Everything is So Wrong

October 4, 2011

Hi. I have to talk about the Occupy Wall Street protests. I didn’t want to because I don’t want to give them any more attention, but I just have to.

First, I want to post an image of what the latest headlines are for BBC (the international news source I respect and go to):

oh look! Kim Jong-Il's grandson has a Facebook! That's big news.

I scrolled down a little just to make sure:

Looks like pale people need to spend more time in the sun.

Do you see Wall Street protests anywhere in there? In case you can’t read the screenshot, the answer is no. They’re somewhere on the website, yes, but it’s certainly not as newsworthy as, say, the protests in Syria or apparently the announcement of the iPhone 5. (This, I’m sure, is another reason OWS is against the corporatocracy, which they all tweet on their iPhones.) Nowhere on the website says what they want to achieve, no goals listed, no demands. There are some supporters who have suggested demands, but the organization will not ask for anything. If you have no end goal, then what the fuck are you doing?

Before I really get started, I wanted to address the idea that this is has been compared to the events taking place in the Middle East, specifically Tahrir Square in Cairo, Egypt. Sure, if you really want to make the argument, our democracy has become a bit of a corporatocracy. But do you know what was going on in Egypt? Mubarak had been in power for 30 years, assuming power after Sadat was assassinated. The disparity between the rich 1% in Egypt versus the other 99% is that the 99% in Egypt lives on less than the 99% here in the US. Up until January 25, people were afraid to say anything against Mubarak and the government. Here we constantly hear, see, and read a variety of opinions about our government on every media platform possible. And haven’t you noticed that there’s been absolutely no media allowed to cover the Syrian protests for months? Do not compare the occupation of Wall street to the revolutions in the Middle East.

My first suggestion: take all your money out of the major banks – Bank of America, Chase, Wells Fargo – and invest with smaller community banks and credit unions. How many people “occupying” these cities have accounts with these banks? You really want to bring down the corporatocracy? Stop feeding it money. In case you haven’t noticed, this is something I’ve been preaching for a very, very long time. I’ll address you more directly: Dear Occupy Wall Street, please march to the nearest BofA, Chase, and/or Wells Fargo, and have everyone close their accounts with these banks.

Also, why is it that they’re so willing to accept donated food? If the occupiers want to fight the system, why not buy food from smaller restaurants in the area? Even from NYC chains? Why ask people to buy you food and send it to you? Most likely people will buy you cheap food, which is processed by the big chains. And furthermore, why aren’t you personally stimulating the economy? If you want to change the system, why not do it with your dollar? Clearly you do not understand the language of corporatocracy.

I think one of the best illustrations of what I’m trying to tell you is this documentary Beer Wars. 95% of the beer industry is dominated by the 3 major corporations: Coors, Miller, and Anheuser-Busch. Even the precious “working class” Pabst Blue Ribbon is owned by Miller. The film is all about being an informed consumer. So what are you doing on Wall street? Are you telling people how to invest their money? Are you informing them of the power of their dollar? No. You’re camping out on the streets and not contributing to the economy.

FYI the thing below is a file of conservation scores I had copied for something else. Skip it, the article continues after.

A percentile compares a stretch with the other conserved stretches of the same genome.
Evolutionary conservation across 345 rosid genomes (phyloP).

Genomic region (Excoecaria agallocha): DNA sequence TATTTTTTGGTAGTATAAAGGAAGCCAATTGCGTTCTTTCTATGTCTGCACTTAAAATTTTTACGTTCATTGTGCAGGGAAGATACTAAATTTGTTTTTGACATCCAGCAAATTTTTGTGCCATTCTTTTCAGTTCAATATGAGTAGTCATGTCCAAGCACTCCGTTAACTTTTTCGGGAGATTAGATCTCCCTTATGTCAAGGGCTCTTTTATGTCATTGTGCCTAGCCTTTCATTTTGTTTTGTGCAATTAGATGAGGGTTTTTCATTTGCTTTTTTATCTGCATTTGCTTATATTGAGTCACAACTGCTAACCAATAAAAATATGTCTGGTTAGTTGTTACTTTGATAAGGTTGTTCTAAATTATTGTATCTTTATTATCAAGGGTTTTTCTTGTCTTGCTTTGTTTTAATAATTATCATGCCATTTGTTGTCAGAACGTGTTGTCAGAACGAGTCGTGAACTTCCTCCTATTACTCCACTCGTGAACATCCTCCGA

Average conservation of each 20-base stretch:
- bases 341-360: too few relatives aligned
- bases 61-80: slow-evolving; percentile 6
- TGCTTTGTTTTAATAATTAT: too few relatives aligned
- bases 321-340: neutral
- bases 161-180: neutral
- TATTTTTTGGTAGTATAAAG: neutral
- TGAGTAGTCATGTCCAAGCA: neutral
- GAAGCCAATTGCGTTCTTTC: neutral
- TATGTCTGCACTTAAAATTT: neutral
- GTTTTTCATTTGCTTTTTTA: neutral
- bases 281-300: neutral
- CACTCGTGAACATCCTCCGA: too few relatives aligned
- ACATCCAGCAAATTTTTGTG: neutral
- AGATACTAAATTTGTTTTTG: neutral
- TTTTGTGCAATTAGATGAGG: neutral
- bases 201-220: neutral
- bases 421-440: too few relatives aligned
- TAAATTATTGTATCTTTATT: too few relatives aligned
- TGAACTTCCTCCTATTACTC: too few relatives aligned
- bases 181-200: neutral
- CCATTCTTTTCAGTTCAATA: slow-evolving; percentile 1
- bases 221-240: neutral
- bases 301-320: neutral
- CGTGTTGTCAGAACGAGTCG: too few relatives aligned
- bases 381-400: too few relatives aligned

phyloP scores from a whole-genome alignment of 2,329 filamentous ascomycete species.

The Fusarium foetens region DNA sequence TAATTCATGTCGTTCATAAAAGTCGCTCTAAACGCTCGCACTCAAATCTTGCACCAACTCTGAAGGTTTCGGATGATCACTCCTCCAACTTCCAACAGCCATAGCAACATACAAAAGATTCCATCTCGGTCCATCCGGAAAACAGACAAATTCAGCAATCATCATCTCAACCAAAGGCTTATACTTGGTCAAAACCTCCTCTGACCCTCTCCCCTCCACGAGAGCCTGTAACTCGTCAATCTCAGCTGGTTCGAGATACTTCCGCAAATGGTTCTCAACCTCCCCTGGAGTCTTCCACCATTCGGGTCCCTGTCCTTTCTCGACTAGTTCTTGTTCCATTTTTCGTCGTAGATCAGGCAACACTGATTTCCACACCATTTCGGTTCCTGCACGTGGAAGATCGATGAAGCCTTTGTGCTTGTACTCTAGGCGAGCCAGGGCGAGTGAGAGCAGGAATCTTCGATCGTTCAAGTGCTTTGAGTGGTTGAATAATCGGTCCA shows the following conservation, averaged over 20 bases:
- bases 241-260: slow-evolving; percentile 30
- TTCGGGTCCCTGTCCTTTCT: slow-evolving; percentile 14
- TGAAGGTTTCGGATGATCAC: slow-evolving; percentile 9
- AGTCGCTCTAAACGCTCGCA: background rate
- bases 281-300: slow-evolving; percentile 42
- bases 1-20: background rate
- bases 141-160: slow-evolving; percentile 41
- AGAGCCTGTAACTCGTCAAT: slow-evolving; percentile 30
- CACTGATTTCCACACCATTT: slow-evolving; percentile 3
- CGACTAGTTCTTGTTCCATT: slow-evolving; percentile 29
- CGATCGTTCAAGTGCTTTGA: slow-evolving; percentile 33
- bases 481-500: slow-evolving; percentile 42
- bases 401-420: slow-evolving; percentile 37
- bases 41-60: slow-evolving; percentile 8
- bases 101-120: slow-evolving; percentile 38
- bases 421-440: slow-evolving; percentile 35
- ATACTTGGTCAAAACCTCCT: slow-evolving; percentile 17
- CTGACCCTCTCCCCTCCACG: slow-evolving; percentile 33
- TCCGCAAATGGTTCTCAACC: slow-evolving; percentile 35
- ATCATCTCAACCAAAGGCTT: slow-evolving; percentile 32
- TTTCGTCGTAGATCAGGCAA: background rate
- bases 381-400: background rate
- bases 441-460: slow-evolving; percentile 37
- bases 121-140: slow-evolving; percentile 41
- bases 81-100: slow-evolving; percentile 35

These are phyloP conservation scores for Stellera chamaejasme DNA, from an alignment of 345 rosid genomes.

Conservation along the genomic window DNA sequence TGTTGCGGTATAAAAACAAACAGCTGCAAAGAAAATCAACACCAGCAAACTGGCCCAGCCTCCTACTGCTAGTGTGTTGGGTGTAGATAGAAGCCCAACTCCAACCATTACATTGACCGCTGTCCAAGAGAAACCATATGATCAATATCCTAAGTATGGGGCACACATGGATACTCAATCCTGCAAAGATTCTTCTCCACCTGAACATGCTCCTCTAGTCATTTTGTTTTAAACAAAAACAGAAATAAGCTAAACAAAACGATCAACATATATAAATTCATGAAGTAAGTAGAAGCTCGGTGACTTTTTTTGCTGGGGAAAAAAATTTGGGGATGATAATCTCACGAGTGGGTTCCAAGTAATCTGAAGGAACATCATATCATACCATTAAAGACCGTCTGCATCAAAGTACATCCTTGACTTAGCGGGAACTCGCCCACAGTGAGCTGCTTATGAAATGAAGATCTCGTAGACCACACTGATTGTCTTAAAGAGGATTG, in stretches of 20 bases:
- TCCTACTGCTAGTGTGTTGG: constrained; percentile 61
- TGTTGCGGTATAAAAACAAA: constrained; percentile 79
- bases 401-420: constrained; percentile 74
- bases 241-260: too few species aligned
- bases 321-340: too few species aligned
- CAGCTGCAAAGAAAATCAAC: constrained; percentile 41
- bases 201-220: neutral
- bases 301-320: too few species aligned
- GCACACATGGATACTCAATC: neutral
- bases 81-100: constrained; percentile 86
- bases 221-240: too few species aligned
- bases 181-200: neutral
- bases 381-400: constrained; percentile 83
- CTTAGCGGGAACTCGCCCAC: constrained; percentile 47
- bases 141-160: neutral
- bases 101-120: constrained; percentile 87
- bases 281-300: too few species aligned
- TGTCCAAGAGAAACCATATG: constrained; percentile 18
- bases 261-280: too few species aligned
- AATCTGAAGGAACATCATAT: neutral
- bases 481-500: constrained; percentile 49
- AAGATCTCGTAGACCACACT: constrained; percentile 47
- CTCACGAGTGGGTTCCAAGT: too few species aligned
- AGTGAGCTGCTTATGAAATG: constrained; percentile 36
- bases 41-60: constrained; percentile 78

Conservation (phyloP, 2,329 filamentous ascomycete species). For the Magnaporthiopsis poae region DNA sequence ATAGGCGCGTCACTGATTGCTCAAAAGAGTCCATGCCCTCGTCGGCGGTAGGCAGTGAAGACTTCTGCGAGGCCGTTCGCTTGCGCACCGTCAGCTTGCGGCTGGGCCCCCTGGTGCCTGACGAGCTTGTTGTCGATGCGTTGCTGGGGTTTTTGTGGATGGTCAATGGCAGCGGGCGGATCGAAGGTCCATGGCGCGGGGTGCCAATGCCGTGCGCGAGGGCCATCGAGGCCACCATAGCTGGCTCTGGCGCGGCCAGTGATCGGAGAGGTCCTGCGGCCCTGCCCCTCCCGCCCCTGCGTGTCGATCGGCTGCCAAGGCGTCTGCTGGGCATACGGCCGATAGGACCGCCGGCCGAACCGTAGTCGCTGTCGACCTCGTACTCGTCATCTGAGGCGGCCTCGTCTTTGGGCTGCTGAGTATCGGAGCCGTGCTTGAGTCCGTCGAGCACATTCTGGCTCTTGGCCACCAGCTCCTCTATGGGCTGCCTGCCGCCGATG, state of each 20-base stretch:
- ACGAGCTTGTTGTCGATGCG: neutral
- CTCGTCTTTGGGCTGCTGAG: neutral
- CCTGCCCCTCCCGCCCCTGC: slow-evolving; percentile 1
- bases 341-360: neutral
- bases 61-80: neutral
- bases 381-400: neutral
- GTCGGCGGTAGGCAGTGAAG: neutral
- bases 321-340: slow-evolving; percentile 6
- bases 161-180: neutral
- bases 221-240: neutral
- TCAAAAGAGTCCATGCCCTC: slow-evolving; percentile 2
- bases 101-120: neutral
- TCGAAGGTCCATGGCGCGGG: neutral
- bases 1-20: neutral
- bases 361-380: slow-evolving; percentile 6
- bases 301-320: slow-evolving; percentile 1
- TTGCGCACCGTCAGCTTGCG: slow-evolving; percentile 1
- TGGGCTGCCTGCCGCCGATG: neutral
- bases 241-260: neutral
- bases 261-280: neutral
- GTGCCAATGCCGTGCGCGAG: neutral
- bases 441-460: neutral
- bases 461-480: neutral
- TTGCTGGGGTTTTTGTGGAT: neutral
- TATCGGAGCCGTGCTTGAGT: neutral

Do something productive, or is that too square for you?

UPDATE 10/5/11: I’ve been proven wrong. BBC thinks that the Wall Street march is almost as important as Steve Jobs’s death.

there it is.

Sick Beats

January 25, 2011

I can’t help but watch this video and say “I know where that is! I’ve been there! I walked down that street! I fucking walked there!” It’s unreal to me that this is happening.

After 20 years of Mubarak’s “presidency,” I have to admit I’m happy to see this. I don’t know when or how this government will improve, but finally the Egyptian people are uniting. (At least, I hope there are Copts out there protesting as well.) After the food riots and the riots after the swine flu, this will hopefully be the beginning of the end. Solidarity, my friends.

Don’t Tell Me What I Can and Can’t Do

November 1, 2010

There are lots of things I want to tell you about, but right now, I have to tell you this: this is the second election I have not been able to vote in because of the Egyptian government.

The first time in 2008, I was studying abroad in Cairo. I asked my mom to forward me my absentee ballot, rather than change my address. I figured that, if I changed my address to Egypt, I’d have to change it back to California, and so I might as well keep my address in California. Well, because the Egyptian postal service is so retarded, I never received my ballot.

Fast forward to October 2010, as I wait to receive my ballot back in California. I never changed my address, and I received a jury summons last winter. I assumed everything was OK, but I was wrong. I called the registrar to ask why I hadn’t received my ballot. Turns out I was designated an “inactive voter.” Inactive? Inactive?! I’m a pretty active person, if I do say so myself. I asked them why on earth they thought I was “inactive.” For some reason the post office returned something to the registrar to say it was undeliverable.